Legal action: A section of the Military Veterans Association and the MK National Council want to get rid of those ‘masquerading’ as MK but who have their own agenda
A fight has broken out between factions within the Umkhonto weSizwe Military Veterans’ Association.
One group, made up of some MKMVA members and the MK National Council led by Deputy Minister of Justice and Correctional Services Thabang Makwetla and former MK chief of staff Siphiwe Nyanda, has threatened to go to court if the ANC fails to nullify the results of an MKMVA elective conference in June at which Kebby Maphatsoe was re-elected president.
Under the leadership of Maphatsoe, the party’s military wing has been one of the loudest and most virulent supporters of President Jacob Zuma. But the national council has disputed the legitimacy of the current MKMVA leadership.
The joint grouping will hold its own elective conference this weekend at the Nasrec Expo Centre in Johannesburg, where 961 delegates are expected to vote for a new leadership.
[Contest: MK National Council member Thabang Makwetla (Vathiswa Ruselo/Sowetan/Gallo Images)]
“[In June,] we witnessed a surprise development, which was that Comrade Kebby convened some MK members at Birchwood [Hotel] and announced that that was the MK conference that was awaited,” council member Thabang Makwetla said on Wednesday.
“Now we are confident that MK members will have the moment they have long been waiting for — to have the privilege to gather and decide their own fate and affairs.”
He said Maphatsoe was welcome to stand for elections if he wished to. “If he is in attendance, he is a member of MK, he will be allowed to contest. Absolutely,” Makwetla said.
At the ANC’s national executive committee (NEC) meeting in September, the council presented a report calling for the annulment of the conference at which Maphatsoe was re-elected. It argued he was elected fraudulently because nearly 60% of the 700 delegates at the conference he called were allegedly not bona fide MK members.
Maphatsoe is less than impressed by the convening of the joint conference, which he said had all the elements to show that it was not endorsed by the ANC.
“You saw that the president opened our conference [in June]. So you can’t say we are illegitimate when the head of the organisation opened that conference,” Maphatsoe said.
“What kind of conference is it where people are not elected [to attend] but are told to register online? What will that structure call itself anyway? MK Council VA? Or what?”
But Makwetla insisted it would still be the MKMVA, only this time round, the organisation would rid itself of the “foreign” influences he said had infiltrated it.
“There are individuals who are really masquerading as MK when they are actually about their own agenda, their own business interests, their own political fortunes. It’s got nothing to do with Umkhonto we-Sizwe what MKMVA has been doing under Kebby. Absolutely nothing,” he said.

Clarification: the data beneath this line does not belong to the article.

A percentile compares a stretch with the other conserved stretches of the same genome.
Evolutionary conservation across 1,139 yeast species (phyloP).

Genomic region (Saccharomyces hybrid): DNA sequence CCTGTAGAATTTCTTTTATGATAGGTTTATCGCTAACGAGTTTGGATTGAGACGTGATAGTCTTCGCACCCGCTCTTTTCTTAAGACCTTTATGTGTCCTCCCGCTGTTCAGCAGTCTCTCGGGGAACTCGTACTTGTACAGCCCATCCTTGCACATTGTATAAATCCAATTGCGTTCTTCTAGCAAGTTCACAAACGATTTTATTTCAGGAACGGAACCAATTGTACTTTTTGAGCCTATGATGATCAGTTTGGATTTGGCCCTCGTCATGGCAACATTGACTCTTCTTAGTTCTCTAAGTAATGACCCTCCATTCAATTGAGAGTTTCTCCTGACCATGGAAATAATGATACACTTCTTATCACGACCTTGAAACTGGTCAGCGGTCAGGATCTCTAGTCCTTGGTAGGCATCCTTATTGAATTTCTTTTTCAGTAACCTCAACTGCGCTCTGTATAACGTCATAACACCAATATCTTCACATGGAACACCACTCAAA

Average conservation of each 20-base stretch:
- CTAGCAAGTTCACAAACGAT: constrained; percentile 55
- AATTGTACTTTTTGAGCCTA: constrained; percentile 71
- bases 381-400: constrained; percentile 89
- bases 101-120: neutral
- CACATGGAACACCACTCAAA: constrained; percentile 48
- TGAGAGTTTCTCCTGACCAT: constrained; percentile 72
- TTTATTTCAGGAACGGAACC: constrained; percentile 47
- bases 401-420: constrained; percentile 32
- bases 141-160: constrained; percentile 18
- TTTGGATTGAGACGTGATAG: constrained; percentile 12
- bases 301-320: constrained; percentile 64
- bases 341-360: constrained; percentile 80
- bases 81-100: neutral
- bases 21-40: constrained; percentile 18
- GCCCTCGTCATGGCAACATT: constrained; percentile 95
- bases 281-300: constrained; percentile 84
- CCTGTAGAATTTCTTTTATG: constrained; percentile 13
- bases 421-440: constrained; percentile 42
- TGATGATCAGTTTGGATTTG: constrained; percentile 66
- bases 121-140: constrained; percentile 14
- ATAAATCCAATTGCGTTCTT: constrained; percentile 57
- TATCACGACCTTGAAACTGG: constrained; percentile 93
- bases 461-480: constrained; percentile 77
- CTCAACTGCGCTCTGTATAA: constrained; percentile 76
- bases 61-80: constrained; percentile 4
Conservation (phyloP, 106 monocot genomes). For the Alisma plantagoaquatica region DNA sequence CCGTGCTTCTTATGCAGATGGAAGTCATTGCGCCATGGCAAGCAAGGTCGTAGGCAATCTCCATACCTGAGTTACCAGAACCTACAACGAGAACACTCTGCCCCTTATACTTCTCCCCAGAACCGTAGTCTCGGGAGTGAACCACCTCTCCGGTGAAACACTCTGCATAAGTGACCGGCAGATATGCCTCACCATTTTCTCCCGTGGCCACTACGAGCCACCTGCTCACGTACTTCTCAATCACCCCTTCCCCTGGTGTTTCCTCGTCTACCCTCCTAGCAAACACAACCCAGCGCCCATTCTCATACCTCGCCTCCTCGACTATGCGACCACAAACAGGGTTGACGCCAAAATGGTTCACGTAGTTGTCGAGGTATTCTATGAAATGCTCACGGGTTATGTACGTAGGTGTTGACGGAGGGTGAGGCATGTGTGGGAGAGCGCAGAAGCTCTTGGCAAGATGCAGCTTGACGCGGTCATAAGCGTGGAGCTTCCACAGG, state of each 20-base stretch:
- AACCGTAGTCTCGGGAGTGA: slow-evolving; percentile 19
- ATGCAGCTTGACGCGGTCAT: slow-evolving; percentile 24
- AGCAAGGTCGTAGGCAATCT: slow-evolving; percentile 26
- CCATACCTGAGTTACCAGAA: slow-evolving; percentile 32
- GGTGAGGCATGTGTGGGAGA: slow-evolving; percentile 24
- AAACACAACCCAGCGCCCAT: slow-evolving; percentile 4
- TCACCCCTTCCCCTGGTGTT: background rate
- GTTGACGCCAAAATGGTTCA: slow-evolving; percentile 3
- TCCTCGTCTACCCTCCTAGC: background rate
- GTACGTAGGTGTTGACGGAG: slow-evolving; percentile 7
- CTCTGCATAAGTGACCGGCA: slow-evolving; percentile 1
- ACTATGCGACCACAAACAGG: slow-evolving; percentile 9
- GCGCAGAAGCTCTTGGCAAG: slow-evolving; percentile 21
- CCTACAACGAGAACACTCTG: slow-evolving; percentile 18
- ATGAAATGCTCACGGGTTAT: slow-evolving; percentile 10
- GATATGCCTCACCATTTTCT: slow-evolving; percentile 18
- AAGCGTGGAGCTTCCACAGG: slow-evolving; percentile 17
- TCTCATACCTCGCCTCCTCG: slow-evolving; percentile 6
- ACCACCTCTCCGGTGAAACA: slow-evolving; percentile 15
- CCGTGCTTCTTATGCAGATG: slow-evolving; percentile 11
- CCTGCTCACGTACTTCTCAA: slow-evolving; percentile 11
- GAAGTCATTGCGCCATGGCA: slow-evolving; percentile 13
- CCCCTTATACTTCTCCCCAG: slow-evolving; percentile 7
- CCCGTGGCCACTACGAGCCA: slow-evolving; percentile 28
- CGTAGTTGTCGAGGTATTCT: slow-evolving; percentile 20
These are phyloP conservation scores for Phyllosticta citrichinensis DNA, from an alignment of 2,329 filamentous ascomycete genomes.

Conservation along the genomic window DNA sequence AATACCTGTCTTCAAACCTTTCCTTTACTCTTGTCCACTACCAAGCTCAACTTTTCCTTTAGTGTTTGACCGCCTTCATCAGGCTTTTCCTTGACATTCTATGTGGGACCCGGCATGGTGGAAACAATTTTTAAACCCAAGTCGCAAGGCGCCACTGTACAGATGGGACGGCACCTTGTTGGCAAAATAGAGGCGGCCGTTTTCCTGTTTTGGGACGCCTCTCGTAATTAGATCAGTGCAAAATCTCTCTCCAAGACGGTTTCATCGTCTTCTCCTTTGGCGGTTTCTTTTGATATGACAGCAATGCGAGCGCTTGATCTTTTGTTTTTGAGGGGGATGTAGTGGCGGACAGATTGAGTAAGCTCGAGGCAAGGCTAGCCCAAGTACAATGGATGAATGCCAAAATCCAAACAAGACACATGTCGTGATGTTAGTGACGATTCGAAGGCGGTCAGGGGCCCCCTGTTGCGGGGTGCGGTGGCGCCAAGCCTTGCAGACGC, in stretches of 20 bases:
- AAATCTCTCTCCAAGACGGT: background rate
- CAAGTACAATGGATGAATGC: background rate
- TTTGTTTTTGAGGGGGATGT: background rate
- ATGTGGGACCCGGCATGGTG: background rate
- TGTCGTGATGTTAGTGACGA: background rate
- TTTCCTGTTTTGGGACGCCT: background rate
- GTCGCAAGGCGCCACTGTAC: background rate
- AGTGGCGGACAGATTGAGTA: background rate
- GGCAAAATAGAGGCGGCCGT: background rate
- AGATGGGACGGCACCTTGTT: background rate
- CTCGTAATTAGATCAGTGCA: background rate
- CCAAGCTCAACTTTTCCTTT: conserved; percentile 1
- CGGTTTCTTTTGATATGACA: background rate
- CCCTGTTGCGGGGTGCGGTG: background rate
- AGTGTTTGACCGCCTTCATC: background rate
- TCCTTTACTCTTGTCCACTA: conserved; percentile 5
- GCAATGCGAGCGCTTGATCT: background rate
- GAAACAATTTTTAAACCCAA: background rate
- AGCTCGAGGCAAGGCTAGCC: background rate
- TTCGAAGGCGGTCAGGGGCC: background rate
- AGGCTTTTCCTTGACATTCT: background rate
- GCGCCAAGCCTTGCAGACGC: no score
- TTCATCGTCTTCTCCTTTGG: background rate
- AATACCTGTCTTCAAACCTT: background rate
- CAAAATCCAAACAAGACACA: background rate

But the council will only take the matter to court if the NEC fails to annul Maphatsoe’s gathering.
“If it means in the process there may be a need to expedite things by getting legal cover for the interventions that must be done, I would imagine that it would be within [one of the] reasonable things to do — to consider taking legal action,” Makwetla said.
Maphatsoe scoffed at this threat, saying: “If we were to stoop low, we would also go to court but we won’t.”
The MKMVA under Maphatsoe and the council, led by veterans such as Makwetla and Nyanda, have been at odds since January when Maphatsoe reneged on an earlier agreement to hold a joint conference of the two structures.
Maphatsoe has been accused of using the MKMVA to promote a factional agenda sympathetic to Zuma whereas the council has been critical of the party’s leadership and has called for a national consultative conference.
Maphatsoe’s decision to renege on the joint conference has led some MKMVA leaders, including his then deputy, Teenage Monama, and general secretary Dumisani Nduli, to disassociate themselves from the June gathering.
It is these leaders who played a central part in organising this weekend’s conference, where some of those who attended the June conference are expected to be present to vote.
Makwetla said some blame had to be put on Zuma for taking sides, which had emboldened Maphatsoe and his supporters.
“Things would have been much easier for us to deal with the problem decisively if the president had not positioned himself in a way that emboldens those who are doing all these funny things in the name of Umkhonto weSizwe,” he said.
The council has invited the ANC’s top leadership to attend the conference but it is not clear if they will. Makwetla said it is unlikely that Zuma will be there.
Apart from electing a new leadership, the conference will also discuss the current state of the ANC and make recommendations about the economic welfare of the military veterans.